There is still a buffet element to breakfast, for those who enjoy helping themselves, but guests also have the option of a menu. Fresh berries with mascarpone well complemented the egg of the day, which ranged from shakshuka to quiche.
An Underestimated Attention to Detail
All Viking Longships — and there are dozens — are relatively identical, designed in the spare Scandinavian aesthetic. So you might be wondering: What detail? It’s usually the most intuitive design that’s the best kind of design, and there are these types of touches throughout a Viking river ship — ones that seem straightforward but took a lot of thought to incorporate. For example, Hagen talked us through the decision to make Viking’s toiletries clearly labeled; easy to identify in different colors; and with an easy-to-open snap cap, eliminating the need to peel off a foil tab or plastic wrapper before use. Staterooms in any category include heated floors in the bathrooms (an indication of the line’s Norwegian heritage). Lights include a dimmer. TV remotes are designed to be foolproof. Each day, a different book was displayed on the shelf in the library, pertaining to the destination; for example, in Paris, coffee table books on pastry and fashion icons were highlighted.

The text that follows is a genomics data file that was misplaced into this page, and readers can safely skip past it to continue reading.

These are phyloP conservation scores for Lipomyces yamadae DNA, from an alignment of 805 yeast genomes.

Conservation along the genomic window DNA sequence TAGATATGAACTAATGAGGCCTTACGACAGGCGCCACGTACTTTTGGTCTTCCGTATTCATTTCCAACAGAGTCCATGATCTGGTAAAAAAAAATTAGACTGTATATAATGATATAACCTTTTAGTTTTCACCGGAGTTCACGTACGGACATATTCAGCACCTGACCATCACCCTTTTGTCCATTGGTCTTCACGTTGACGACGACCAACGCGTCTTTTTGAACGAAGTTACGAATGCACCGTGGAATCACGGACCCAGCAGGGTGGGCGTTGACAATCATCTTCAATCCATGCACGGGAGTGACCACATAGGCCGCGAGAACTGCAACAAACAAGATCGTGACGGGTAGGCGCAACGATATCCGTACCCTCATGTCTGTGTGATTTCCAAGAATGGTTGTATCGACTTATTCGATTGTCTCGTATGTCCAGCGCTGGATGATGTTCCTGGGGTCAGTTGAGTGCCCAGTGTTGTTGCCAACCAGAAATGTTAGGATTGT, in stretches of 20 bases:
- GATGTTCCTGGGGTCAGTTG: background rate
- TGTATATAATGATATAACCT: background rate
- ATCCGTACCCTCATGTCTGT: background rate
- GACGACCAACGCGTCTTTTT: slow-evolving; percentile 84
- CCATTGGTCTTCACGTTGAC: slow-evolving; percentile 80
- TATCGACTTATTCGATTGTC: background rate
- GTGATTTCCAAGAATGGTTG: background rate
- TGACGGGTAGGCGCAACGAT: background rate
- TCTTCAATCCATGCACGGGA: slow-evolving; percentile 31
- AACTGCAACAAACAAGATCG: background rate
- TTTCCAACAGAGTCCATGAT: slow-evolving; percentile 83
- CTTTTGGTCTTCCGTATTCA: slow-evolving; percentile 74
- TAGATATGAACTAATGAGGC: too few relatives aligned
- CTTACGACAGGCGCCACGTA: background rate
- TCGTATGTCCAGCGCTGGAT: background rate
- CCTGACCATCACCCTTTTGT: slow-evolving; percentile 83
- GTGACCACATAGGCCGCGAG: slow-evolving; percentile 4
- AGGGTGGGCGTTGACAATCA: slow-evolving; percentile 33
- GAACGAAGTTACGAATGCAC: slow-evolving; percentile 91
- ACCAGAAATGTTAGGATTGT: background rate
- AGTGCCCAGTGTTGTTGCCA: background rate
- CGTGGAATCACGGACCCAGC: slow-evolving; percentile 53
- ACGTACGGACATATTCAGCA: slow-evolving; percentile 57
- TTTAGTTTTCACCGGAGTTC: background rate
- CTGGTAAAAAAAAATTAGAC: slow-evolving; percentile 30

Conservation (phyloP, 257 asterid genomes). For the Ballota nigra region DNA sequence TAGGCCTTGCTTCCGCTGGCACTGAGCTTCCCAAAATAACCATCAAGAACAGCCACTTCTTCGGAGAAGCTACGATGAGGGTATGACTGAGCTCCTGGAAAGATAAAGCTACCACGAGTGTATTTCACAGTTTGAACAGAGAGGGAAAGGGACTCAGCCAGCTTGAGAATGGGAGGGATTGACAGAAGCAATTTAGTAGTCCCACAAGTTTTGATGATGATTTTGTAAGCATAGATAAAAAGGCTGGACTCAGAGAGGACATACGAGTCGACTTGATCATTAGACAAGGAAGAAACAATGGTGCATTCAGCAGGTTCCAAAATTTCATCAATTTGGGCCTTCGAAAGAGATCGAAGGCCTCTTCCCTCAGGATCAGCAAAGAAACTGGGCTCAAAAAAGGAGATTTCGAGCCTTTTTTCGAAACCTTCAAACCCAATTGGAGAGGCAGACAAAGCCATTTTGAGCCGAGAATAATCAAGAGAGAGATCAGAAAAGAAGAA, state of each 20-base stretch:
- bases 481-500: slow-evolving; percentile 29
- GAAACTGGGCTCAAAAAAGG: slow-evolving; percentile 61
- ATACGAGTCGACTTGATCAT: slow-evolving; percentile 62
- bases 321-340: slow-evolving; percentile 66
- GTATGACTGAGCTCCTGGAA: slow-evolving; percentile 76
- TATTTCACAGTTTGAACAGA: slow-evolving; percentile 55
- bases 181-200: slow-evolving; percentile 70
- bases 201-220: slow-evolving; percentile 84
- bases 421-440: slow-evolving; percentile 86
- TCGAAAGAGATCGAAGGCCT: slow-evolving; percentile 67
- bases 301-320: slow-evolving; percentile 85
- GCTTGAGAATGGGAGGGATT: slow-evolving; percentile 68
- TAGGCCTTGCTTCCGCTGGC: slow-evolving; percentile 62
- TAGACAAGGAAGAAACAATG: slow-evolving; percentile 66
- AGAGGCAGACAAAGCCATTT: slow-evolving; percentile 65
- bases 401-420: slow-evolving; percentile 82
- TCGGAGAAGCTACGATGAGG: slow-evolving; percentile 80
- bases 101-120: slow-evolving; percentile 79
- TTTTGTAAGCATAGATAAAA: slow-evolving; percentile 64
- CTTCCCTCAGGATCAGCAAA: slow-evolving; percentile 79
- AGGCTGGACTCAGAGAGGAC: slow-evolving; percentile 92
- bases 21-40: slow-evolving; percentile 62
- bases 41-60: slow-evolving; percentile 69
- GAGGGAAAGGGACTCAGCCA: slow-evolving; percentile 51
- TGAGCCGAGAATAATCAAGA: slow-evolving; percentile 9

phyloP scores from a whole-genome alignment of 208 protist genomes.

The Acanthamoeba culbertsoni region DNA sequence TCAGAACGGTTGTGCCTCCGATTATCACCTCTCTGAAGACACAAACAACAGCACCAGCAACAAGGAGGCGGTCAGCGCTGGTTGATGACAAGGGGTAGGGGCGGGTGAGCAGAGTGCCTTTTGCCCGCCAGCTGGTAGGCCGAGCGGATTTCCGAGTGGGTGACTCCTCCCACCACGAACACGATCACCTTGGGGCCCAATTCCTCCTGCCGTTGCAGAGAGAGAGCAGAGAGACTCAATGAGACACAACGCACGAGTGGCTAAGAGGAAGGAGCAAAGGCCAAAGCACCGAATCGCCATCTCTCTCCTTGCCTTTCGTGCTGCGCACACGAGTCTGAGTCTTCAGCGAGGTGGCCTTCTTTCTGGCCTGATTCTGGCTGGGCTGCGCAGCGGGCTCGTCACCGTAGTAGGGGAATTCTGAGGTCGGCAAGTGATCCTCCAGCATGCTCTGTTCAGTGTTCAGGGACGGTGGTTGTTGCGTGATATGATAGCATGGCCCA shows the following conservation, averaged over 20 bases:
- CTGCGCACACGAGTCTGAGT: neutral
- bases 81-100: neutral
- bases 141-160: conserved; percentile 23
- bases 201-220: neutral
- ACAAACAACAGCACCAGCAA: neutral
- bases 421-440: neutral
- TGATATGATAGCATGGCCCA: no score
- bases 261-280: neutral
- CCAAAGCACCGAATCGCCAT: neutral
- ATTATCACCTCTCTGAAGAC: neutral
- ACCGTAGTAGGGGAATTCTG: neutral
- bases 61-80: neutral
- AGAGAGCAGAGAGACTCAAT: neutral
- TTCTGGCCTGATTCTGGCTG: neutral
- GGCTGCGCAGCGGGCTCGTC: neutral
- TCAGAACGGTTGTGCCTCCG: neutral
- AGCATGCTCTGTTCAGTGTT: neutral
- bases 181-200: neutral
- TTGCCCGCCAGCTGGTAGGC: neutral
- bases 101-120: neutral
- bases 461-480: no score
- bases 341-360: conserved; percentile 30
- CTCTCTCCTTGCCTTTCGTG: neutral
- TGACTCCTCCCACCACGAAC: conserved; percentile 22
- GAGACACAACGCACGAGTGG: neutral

We can analyze square footage the livelong day, but many clients —especially first-time cruisers — are going to base their purchasing decision almost solely on the price tag. Hearing from a longtime hotel director with the brand, along with the company’s chief architect, the story we’re told about Viking squeezing as many people per ship as possible is quickly dispelled by an explanation of how space onboard is used in innovative ways to accommodate ample balconies, suites, and also the standout Aquavit Terrace that provides light, air, and plenty of seating at the bow of the ship. The fact of the matter is that the higher passenger capacity provides lower fares. One look at the sprawling sun deck with loungers and a full herb garden helps to understand that these are far from sardine ships. In fact, they’re Longships, and their footprint only continues to expand.
All photos courtesy Brittany Chrusciel.